CLR Anatomy Workshop and .Net Framework. Roslyn, CoreCLR, CoreFx, Nitra, RyuJIT

    April 03-04 in Moscow and May 29-30 - in St. Petersburg a series of CLRium seminars will be held. This seminar does not have a specific target audience, we are glad to everyone. And beginners, developers, and terry, who have seen the views, architects.

    As people want, we will have more than just technical reports, without water and marketing. We will have many topics, one of which is a real workout for the brain. We will understand from memory dumps how the CLR works and how to interact with it in a way that is not familiar to everyone - directly.

    We'll have:
    • The most in-depth, selective reports on rarely-disclosed issues
    • A whole evening dedicated exclusively to the .Net core. How to work with him “without gloves”, directly, with structures in memory, without reflection.

    What are we proud of:
    • You will not find our material on the Internet: it is completely author
    • The material covers the most interesting areas of .Net, which for some reason are not covered by the material.
    • We do not take extra money from you and therefore we have the cheapest conference and all existing ones. 2,000 rubles in two days - no one offers this. It's like going to the store.

    CLR anatomy

    In this issue, I have been brewing for about a year now and have studied quite closely how the CLR works as data structures to tell you as much as possible about them. Interest in this event should arise at least because this topic is practically not covered on the Internet and the knowledge that you gain will help you look at the platform from a completely new angle. Also, this section of the CLR knowledge is extremely interesting. Microsoft every day presses us with the word "security". Is it so safe, this CLR? Is there so much “magic” there that allows us not to think about security? This is an authoring project and is the result of research with a debugger: what is the structure of .Net objects in memory and what can be done about it.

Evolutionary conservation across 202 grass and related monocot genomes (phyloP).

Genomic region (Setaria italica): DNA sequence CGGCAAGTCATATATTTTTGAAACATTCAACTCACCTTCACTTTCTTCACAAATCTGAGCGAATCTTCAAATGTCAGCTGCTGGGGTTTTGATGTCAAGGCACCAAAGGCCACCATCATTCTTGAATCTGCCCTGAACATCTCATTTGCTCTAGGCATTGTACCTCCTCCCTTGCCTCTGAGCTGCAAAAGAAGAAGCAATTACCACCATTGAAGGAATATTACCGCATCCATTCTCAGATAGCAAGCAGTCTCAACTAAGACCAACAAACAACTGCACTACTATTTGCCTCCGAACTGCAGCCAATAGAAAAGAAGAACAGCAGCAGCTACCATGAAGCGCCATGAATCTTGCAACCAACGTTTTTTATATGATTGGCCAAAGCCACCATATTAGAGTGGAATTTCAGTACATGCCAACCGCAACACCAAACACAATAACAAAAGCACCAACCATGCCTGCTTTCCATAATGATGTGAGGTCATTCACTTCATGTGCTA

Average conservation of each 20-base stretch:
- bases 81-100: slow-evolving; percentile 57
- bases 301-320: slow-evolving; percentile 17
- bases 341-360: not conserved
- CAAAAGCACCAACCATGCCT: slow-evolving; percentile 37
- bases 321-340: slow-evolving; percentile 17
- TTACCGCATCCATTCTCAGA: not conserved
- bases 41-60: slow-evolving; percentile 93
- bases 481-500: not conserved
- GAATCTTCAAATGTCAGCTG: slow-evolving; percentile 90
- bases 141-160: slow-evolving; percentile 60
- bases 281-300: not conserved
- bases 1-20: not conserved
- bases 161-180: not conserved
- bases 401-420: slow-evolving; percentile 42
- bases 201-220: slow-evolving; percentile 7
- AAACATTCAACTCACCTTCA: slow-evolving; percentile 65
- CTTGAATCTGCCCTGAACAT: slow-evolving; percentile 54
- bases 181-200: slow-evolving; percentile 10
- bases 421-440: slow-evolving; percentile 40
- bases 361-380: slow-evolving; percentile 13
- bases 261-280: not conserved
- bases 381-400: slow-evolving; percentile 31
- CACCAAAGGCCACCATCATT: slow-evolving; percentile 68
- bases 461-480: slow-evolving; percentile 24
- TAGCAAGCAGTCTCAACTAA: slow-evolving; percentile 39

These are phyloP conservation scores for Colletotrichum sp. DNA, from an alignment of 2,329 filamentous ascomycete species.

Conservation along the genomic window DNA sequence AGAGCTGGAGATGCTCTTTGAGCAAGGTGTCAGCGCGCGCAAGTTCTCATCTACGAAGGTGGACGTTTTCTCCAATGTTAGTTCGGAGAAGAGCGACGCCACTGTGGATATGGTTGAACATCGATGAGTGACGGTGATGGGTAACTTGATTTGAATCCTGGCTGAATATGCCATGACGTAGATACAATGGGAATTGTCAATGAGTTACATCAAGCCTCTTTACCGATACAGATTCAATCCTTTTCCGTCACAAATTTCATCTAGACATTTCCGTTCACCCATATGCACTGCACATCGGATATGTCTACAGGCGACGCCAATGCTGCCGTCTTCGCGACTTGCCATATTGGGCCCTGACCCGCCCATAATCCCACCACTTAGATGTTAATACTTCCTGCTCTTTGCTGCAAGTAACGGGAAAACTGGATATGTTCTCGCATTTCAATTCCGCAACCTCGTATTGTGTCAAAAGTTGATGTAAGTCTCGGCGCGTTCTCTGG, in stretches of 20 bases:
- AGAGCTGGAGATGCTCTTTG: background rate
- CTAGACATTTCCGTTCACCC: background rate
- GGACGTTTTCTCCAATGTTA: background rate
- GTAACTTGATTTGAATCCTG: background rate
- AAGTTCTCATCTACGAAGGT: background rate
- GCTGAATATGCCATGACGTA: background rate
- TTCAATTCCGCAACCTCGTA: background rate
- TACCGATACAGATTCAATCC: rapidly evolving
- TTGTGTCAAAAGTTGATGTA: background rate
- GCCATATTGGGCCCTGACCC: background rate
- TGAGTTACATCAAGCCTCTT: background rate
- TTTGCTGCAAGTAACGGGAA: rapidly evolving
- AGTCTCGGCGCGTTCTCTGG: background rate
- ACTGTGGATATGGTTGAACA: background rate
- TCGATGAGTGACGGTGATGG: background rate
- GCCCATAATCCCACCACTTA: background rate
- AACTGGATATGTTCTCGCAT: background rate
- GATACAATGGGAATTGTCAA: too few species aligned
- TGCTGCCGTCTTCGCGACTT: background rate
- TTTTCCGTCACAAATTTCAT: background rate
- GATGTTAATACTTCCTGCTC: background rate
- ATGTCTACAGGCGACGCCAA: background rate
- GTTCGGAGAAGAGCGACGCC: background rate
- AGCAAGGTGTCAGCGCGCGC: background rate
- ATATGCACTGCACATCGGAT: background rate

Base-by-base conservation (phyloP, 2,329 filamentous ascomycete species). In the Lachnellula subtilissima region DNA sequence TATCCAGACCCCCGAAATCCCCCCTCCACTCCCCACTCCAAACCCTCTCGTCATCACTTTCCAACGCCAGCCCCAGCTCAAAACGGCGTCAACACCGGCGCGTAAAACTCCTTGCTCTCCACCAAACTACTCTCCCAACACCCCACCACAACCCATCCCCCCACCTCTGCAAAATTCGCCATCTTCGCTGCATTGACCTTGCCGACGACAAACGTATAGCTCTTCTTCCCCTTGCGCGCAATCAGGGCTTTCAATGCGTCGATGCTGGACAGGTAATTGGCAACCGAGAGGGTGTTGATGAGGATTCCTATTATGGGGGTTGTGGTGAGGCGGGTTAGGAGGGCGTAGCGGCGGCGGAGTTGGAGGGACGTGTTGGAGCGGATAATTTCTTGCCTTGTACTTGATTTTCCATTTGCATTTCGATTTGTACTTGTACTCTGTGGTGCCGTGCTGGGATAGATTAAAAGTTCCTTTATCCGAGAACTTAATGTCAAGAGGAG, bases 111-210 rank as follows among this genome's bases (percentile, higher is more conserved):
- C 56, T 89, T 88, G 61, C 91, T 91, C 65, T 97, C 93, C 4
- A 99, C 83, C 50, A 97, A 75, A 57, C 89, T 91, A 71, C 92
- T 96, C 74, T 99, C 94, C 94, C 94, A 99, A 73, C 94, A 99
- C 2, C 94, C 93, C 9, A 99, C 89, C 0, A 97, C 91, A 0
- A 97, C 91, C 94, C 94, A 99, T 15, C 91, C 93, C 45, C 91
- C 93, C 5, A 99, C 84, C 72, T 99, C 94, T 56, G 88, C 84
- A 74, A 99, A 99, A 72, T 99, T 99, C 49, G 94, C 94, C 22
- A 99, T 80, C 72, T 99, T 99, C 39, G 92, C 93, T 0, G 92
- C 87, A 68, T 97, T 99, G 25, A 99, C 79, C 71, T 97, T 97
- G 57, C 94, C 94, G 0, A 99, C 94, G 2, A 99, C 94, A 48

• First, we look at the real structure of objects in memory
    • Secondly, we examine the data structures in memory related to the construction of virtual methods, the implementation of interfaces and classes (this was not on CLRium # 1)
    • Next, based on the data received, we will build a proxy type in memory
    • And explore the possibility of making multiple inheritance in .Net
    • We ’ll also try to combine both Java and .Net objects in one object by running both runtimes at the same time (hi, Xamarin)
    • Then, using the experience gained, we will share the .Net object between the processes so that it would simultaneously exist in both worlds.
    • We use the acquired knowledge to answer the question: what standard language constructs lead to performance subsidence and how?
    • Connect the compiler and make our own JIT with blackjack .


    In this topic, we will reveal in full detail the possibilities that confront you when using the open .Net kernel
    • Consider the CLR architecture available to us from source
    • We’ll build the first cross-platform application that runs on our own core
    • Embed in the kernel metrics of kernel performance that the application itself will read
    • Launch an ASP.NET CoreCLR Application
    • [mesh is formed]


    • We will not do an introductory one: on the Internet all the reports are introductory and you saw them
    • We will analyze from simple to complex how the existing rules in the delivery of Roslyn (C # 6 features) are arranged. But consider not a list of how conferences do this, but their source code
    • As soon as we look at them, we look at existing metrics on Roslyn. How they are written, how code metrics are built.
    • Next, we will write not just “count the number of letters“ a ”in all words of the source texts, we will write tuple support for C #:
      var (x,y) = CalcCoords();
      	public (int,int) CalcCoords()
      	   return (0,0);
    • And make the Nemerle match statement
          match (i)
            | 1 => Console.WriteLine(1)
            | 2 => Console.WriteLine(2)
            | x => Console.WriteLine(x)
          match (i)
             | x when (x < 0)  => WriteLine("negative")
             | x when (x > 36) => WriteLine("more than 36")
             | x when (x % 2 == 0)=> WriteLine($"valid even number $x")
             | x                  => WriteLine($"valid odd number $x")
          match (obj)
            | iDisp is IDisposable => iDisp.Dispose()
            | _ => (); 
    • These are very complex examples that you can’t just write in the evening and this is what you want to find on the Internet, but you can’t.


    • We will describe what its use will give us
    • Let's try to run a project on it and measure the performance of the application with and without it on a set of synthetic tests
    • Consider the scenarios when his openness, which is approaching every day, would give us advantages


    Many people say that the openness of the .Net Framework for the community and providing the community with the opportunity to freely make changes is bad and fraught with endless bugs, sloppy code, and an unstable API. Is it so?
    • The results of six months of open .Net Framework CoreFx.
    • Increased productivity from 10x to 1000x in some places
    • Closed bugs
    • The ratio of community code to team code. Net Framework
    • Let's try compiling and disassembling an application written under CoreFx

    Did you miss something?

    If you think we missed something, write in the comments, what else to tell =)

    Read and register


    Also popular now: